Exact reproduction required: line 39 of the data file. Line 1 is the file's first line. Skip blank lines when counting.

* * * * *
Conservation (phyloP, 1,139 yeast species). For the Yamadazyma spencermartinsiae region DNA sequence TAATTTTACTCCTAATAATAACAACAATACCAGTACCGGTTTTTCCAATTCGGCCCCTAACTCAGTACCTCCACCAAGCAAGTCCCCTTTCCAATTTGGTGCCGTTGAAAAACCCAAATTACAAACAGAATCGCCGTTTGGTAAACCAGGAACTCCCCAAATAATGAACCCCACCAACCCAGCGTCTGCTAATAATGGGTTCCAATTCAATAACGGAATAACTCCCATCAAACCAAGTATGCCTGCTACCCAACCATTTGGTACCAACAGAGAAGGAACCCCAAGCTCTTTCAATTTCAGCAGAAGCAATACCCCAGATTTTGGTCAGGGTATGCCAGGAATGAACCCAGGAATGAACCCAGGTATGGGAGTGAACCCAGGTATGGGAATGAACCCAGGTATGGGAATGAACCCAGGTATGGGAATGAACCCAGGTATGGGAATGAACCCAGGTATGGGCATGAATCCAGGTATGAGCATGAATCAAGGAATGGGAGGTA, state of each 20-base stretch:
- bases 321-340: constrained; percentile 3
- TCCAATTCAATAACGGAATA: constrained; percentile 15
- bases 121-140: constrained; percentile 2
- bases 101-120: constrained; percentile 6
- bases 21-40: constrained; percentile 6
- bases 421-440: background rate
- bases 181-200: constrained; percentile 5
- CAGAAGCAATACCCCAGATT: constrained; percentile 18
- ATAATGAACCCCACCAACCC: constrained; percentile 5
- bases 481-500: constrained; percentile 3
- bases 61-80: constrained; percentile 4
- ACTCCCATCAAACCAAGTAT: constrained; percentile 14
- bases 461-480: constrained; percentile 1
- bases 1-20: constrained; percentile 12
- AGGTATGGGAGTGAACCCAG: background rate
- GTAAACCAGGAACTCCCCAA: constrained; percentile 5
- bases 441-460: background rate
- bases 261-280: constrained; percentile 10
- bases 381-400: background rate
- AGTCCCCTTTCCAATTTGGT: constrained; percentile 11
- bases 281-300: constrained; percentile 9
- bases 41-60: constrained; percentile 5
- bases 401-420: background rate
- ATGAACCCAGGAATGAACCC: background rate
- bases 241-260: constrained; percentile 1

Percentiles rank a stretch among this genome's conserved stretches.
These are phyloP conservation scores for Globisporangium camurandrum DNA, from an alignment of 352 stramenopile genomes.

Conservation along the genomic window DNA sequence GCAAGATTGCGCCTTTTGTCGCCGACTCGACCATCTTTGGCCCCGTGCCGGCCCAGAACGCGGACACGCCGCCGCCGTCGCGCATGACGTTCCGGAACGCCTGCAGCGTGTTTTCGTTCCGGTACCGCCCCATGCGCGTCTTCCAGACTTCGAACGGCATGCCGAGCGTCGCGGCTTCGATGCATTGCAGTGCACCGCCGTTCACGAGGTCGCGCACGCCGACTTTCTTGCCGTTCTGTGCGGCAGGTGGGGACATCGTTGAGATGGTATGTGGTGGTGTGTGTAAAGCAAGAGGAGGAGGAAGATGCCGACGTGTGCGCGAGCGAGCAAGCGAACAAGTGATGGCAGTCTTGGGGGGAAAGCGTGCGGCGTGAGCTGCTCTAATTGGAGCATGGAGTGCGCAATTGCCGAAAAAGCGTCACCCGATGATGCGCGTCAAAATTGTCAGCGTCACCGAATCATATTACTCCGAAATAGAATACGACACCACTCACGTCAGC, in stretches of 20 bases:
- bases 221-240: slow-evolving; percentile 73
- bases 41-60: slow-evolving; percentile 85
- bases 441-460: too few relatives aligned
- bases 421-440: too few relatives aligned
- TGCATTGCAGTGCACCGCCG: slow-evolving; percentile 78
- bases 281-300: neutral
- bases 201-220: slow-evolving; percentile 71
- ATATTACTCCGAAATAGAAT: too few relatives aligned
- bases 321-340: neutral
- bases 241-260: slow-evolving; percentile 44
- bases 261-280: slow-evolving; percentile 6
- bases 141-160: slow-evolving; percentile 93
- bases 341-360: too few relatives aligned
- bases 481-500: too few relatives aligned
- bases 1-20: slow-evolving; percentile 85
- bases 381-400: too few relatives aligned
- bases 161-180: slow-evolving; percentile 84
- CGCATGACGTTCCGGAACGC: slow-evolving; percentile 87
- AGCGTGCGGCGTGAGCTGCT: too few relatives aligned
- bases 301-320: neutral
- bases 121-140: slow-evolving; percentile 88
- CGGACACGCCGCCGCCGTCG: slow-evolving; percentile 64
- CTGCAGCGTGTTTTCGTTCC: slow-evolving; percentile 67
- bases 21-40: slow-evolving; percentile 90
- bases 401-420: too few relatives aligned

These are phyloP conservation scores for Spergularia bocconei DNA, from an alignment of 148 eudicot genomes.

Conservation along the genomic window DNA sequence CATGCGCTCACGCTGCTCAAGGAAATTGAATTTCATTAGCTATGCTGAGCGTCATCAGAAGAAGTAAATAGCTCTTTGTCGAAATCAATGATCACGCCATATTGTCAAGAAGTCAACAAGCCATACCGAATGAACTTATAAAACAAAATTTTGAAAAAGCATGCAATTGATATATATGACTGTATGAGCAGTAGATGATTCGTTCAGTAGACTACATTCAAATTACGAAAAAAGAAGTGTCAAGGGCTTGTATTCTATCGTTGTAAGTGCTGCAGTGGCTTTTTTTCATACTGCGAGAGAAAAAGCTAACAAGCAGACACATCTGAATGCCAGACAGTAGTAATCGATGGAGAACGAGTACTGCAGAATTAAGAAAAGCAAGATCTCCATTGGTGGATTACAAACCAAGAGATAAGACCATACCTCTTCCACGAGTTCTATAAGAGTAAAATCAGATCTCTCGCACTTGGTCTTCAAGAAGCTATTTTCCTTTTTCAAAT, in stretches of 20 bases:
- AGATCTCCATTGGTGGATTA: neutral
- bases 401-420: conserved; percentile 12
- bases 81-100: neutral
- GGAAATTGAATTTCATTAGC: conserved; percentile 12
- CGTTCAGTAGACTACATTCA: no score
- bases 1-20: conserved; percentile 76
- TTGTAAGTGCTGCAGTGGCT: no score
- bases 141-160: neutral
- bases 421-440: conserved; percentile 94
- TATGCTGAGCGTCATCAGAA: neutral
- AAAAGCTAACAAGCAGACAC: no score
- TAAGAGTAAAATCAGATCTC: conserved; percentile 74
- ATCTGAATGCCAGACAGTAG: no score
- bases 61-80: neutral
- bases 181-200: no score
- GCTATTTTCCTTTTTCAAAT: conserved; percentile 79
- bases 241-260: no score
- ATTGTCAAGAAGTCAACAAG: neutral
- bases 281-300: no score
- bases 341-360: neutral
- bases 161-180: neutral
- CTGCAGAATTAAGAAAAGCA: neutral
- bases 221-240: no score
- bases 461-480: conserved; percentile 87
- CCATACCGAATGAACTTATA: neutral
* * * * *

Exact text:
- bases 241-260: slow-evolving; percentile 44